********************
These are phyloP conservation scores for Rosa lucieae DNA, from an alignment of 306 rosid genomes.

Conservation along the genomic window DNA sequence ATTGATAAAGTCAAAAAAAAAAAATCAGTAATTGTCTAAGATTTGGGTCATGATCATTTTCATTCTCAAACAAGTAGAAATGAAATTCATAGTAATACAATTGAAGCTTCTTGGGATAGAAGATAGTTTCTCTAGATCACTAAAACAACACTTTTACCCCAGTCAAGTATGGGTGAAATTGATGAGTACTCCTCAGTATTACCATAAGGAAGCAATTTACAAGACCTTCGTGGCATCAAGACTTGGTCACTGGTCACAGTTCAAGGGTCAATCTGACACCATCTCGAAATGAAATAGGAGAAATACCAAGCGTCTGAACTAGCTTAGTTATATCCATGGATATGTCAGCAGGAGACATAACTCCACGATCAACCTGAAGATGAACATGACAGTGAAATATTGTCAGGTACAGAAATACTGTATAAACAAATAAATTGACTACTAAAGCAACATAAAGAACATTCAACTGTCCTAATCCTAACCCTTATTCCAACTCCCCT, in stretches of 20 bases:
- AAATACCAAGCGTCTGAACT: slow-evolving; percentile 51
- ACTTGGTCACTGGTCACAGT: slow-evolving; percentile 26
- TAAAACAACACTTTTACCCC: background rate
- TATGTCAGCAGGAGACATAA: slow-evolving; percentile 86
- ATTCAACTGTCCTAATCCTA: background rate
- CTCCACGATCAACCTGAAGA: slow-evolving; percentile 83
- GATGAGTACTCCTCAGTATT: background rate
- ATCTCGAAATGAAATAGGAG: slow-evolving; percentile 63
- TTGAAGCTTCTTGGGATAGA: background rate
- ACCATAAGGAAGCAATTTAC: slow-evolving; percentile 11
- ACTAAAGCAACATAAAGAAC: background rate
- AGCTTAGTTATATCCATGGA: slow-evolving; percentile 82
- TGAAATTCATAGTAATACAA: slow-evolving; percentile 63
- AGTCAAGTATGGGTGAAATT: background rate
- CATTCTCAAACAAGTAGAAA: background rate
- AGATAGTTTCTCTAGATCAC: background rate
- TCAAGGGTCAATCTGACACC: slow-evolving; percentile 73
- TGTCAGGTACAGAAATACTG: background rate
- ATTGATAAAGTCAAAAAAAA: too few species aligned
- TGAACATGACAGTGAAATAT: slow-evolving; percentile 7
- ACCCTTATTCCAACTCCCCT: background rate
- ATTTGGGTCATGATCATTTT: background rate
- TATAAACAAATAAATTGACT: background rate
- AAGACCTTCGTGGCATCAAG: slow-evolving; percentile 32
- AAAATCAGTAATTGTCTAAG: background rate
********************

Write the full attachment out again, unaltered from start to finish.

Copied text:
These are phyloP conservation scores for Rosa lucieae DNA, from an alignment of 306 rosid genomes.

Conservation along the genomic window DNA sequence ATTGATAAAGTCAAAAAAAAAAAATCAGTAATTGTCTAAGATTTGGGTCATGATCATTTTCATTCTCAAACAAGTAGAAATGAAATTCATAGTAATACAATTGAAGCTTCTTGGGATAGAAGATAGTTTCTCTAGATCACTAAAACAACACTTTTACCCCAGTCAAGTATGGGTGAAATTGATGAGTACTCCTCAGTATTACCATAAGGAAGCAATTTACAAGACCTTCGTGGCATCAAGACTTGGTCACTGGTCACAGTTCAAGGGTCAATCTGACACCATCTCGAAATGAAATAGGAGAAATACCAAGCGTCTGAACTAGCTTAGTTATATCCATGGATATGTCAGCAGGAGACATAACTCCACGATCAACCTGAAGATGAACATGACAGTGAAATATTGTCAGGTACAGAAATACTGTATAAACAAATAAATTGACTACTAAAGCAACATAAAGAACATTCAACTGTCCTAATCCTAACCCTTATTCCAACTCCCCT, in stretches of 20 bases:
- AAATACCAAGCGTCTGAACT: slow-evolving; percentile 51
- ACTTGGTCACTGGTCACAGT: slow-evolving; percentile 26
- TAAAACAACACTTTTACCCC: background rate
- TATGTCAGCAGGAGACATAA: slow-evolving; percentile 86
- ATTCAACTGTCCTAATCCTA: background rate
- CTCCACGATCAACCTGAAGA: slow-evolving; percentile 83
- GATGAGTACTCCTCAGTATT: background rate
- ATCTCGAAATGAAATAGGAG: slow-evolving; percentile 63
- TTGAAGCTTCTTGGGATAGA: background rate
- ACCATAAGGAAGCAATTTAC: slow-evolving; percentile 11
- ACTAAAGCAACATAAAGAAC: background rate
- AGCTTAGTTATATCCATGGA: slow-evolving; percentile 82
- TGAAATTCATAGTAATACAA: slow-evolving; percentile 63
- AGTCAAGTATGGGTGAAATT: background rate
- CATTCTCAAACAAGTAGAAA: background rate
- AGATAGTTTCTCTAGATCAC: background rate
- TCAAGGGTCAATCTGACACC: slow-evolving; percentile 73
- TGTCAGGTACAGAAATACTG: background rate
- ATTGATAAAGTCAAAAAAAA: too few species aligned
- TGAACATGACAGTGAAATAT: slow-evolving; percentile 7
- ACCCTTATTCCAACTCCCCT: background rate
- ATTTGGGTCATGATCATTTT: background rate
- TATAAACAAATAAATTGACT: background rate
- AAGACCTTCGTGGCATCAAG: slow-evolving; percentile 32
- AAAATCAGTAATTGTCTAAG: background rate